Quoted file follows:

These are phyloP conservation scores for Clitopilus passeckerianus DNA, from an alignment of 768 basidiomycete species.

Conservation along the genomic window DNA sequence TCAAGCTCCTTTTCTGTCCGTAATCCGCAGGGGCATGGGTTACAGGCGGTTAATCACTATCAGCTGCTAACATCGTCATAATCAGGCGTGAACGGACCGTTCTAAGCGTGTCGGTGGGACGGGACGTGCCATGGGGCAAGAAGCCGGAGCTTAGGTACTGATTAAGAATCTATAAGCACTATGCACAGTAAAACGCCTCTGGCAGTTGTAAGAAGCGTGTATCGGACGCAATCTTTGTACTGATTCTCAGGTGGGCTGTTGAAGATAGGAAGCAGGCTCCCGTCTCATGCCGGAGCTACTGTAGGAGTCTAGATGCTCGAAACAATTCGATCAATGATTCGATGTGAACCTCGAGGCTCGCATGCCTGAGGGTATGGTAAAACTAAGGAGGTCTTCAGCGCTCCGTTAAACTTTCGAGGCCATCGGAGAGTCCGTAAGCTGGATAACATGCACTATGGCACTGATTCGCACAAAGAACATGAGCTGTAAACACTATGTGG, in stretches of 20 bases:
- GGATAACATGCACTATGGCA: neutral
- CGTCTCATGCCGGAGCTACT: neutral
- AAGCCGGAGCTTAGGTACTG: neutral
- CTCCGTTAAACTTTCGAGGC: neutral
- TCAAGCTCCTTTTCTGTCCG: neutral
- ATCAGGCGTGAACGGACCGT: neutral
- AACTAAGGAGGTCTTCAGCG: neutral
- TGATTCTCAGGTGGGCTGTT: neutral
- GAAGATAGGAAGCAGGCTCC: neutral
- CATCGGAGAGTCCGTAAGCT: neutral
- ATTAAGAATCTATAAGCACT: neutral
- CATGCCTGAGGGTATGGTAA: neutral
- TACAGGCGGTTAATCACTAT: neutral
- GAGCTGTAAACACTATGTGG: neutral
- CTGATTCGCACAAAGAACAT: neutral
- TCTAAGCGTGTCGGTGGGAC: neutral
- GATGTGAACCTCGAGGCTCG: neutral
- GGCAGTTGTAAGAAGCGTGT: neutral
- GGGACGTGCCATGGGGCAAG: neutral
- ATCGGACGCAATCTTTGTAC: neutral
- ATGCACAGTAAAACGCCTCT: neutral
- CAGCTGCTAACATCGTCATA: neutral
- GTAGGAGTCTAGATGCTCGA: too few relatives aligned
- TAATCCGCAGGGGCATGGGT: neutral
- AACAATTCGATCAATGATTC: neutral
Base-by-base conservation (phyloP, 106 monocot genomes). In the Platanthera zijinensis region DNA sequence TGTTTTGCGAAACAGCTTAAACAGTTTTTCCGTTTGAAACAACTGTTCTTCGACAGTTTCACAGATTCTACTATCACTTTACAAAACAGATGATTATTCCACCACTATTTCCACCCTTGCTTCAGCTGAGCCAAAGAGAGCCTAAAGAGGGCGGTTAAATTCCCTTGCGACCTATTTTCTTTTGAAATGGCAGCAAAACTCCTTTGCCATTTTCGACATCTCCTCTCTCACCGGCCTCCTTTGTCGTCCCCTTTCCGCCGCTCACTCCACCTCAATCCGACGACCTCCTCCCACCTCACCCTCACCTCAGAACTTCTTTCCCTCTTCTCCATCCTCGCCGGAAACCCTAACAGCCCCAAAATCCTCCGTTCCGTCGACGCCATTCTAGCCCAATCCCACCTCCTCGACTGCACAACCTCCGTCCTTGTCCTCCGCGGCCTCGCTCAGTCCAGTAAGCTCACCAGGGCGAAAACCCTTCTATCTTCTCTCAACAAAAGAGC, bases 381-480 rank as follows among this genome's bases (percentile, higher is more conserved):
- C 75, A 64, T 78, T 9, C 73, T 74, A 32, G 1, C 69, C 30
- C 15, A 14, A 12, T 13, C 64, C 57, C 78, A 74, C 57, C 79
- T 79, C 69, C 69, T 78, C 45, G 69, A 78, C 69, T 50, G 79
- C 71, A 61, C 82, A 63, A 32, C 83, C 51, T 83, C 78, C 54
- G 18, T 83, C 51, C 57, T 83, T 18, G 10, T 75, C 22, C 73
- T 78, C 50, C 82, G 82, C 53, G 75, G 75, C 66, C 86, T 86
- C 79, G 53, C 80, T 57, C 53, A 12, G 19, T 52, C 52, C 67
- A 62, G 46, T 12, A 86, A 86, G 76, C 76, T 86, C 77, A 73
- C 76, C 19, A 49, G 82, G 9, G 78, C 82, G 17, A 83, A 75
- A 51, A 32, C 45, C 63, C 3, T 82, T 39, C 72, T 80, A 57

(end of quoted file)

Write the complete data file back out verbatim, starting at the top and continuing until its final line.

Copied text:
These are phyloP conservation scores for Clitopilus passeckerianus DNA, from an alignment of 768 basidiomycete species.

Conservation along the genomic window DNA sequence TCAAGCTCCTTTTCTGTCCGTAATCCGCAGGGGCATGGGTTACAGGCGGTTAATCACTATCAGCTGCTAACATCGTCATAATCAGGCGTGAACGGACCGTTCTAAGCGTGTCGGTGGGACGGGACGTGCCATGGGGCAAGAAGCCGGAGCTTAGGTACTGATTAAGAATCTATAAGCACTATGCACAGTAAAACGCCTCTGGCAGTTGTAAGAAGCGTGTATCGGACGCAATCTTTGTACTGATTCTCAGGTGGGCTGTTGAAGATAGGAAGCAGGCTCCCGTCTCATGCCGGAGCTACTGTAGGAGTCTAGATGCTCGAAACAATTCGATCAATGATTCGATGTGAACCTCGAGGCTCGCATGCCTGAGGGTATGGTAAAACTAAGGAGGTCTTCAGCGCTCCGTTAAACTTTCGAGGCCATCGGAGAGTCCGTAAGCTGGATAACATGCACTATGGCACTGATTCGCACAAAGAACATGAGCTGTAAACACTATGTGG, in stretches of 20 bases:
- GGATAACATGCACTATGGCA: neutral
- CGTCTCATGCCGGAGCTACT: neutral
- AAGCCGGAGCTTAGGTACTG: neutral
- CTCCGTTAAACTTTCGAGGC: neutral
- TCAAGCTCCTTTTCTGTCCG: neutral
- ATCAGGCGTGAACGGACCGT: neutral
- AACTAAGGAGGTCTTCAGCG: neutral
- TGATTCTCAGGTGGGCTGTT: neutral
- GAAGATAGGAAGCAGGCTCC: neutral
- CATCGGAGAGTCCGTAAGCT: neutral
- ATTAAGAATCTATAAGCACT: neutral
- CATGCCTGAGGGTATGGTAA: neutral
- TACAGGCGGTTAATCACTAT: neutral
- GAGCTGTAAACACTATGTGG: neutral
- CTGATTCGCACAAAGAACAT: neutral
- TCTAAGCGTGTCGGTGGGAC: neutral
- GATGTGAACCTCGAGGCTCG: neutral
- GGCAGTTGTAAGAAGCGTGT: neutral
- GGGACGTGCCATGGGGCAAG: neutral
- ATCGGACGCAATCTTTGTAC: neutral
- ATGCACAGTAAAACGCCTCT: neutral
- CAGCTGCTAACATCGTCATA: neutral
- GTAGGAGTCTAGATGCTCGA: too few relatives aligned
- TAATCCGCAGGGGCATGGGT: neutral
- AACAATTCGATCAATGATTC: neutral
Base-by-base conservation (phyloP, 106 monocot genomes). In the Platanthera zijinensis region DNA sequence TGTTTTGCGAAACAGCTTAAACAGTTTTTCCGTTTGAAACAACTGTTCTTCGACAGTTTCACAGATTCTACTATCACTTTACAAAACAGATGATTATTCCACCACTATTTCCACCCTTGCTTCAGCTGAGCCAAAGAGAGCCTAAAGAGGGCGGTTAAATTCCCTTGCGACCTATTTTCTTTTGAAATGGCAGCAAAACTCCTTTGCCATTTTCGACATCTCCTCTCTCACCGGCCTCCTTTGTCGTCCCCTTTCCGCCGCTCACTCCACCTCAATCCGACGACCTCCTCCCACCTCACCCTCACCTCAGAACTTCTTTCCCTCTTCTCCATCCTCGCCGGAAACCCTAACAGCCCCAAAATCCTCCGTTCCGTCGACGCCATTCTAGCCCAATCCCACCTCCTCGACTGCACAACCTCCGTCCTTGTCCTCCGCGGCCTCGCTCAGTCCAGTAAGCTCACCAGGGCGAAAACCCTTCTATCTTCTCTCAACAAAAGAGC, bases 381-480 rank as follows among this genome's bases (percentile, higher is more conserved):
- C 75, A 64, T 78, T 9, C 73, T 74, A 32, G 1, C 69, C 30
- C 15, A 14, A 12, T 13, C 64, C 57, C 78, A 74, C 57, C 79
- T 79, C 69, C 69, T 78, C 45, G 69, A 78, C 69, T 50, G 79
- C 71, A 61, C 82, A 63, A 32, C 83, C 51, T 83, C 78, C 54
- G 18, T 83, C 51, C 57, T 83, T 18, G 10, T 75, C 22, C 73
- T 78, C 50, C 82, G 82, C 53, G 75, G 75, C 66, C 86, T 86
- C 79, G 53, C 80, T 57, C 53, A 12, G 19, T 52, C 52, C 67
- A 62, G 46, T 12, A 86, A 86, G 76, C 76, T 86, C 77, A 73
- C 76, C 19, A 49, G 82, G 9, G 78, C 82, G 17, A 83, A 75
- A 51, A 32, C 45, C 63, C 3, T 82, T 39, C 72, T 80, A 57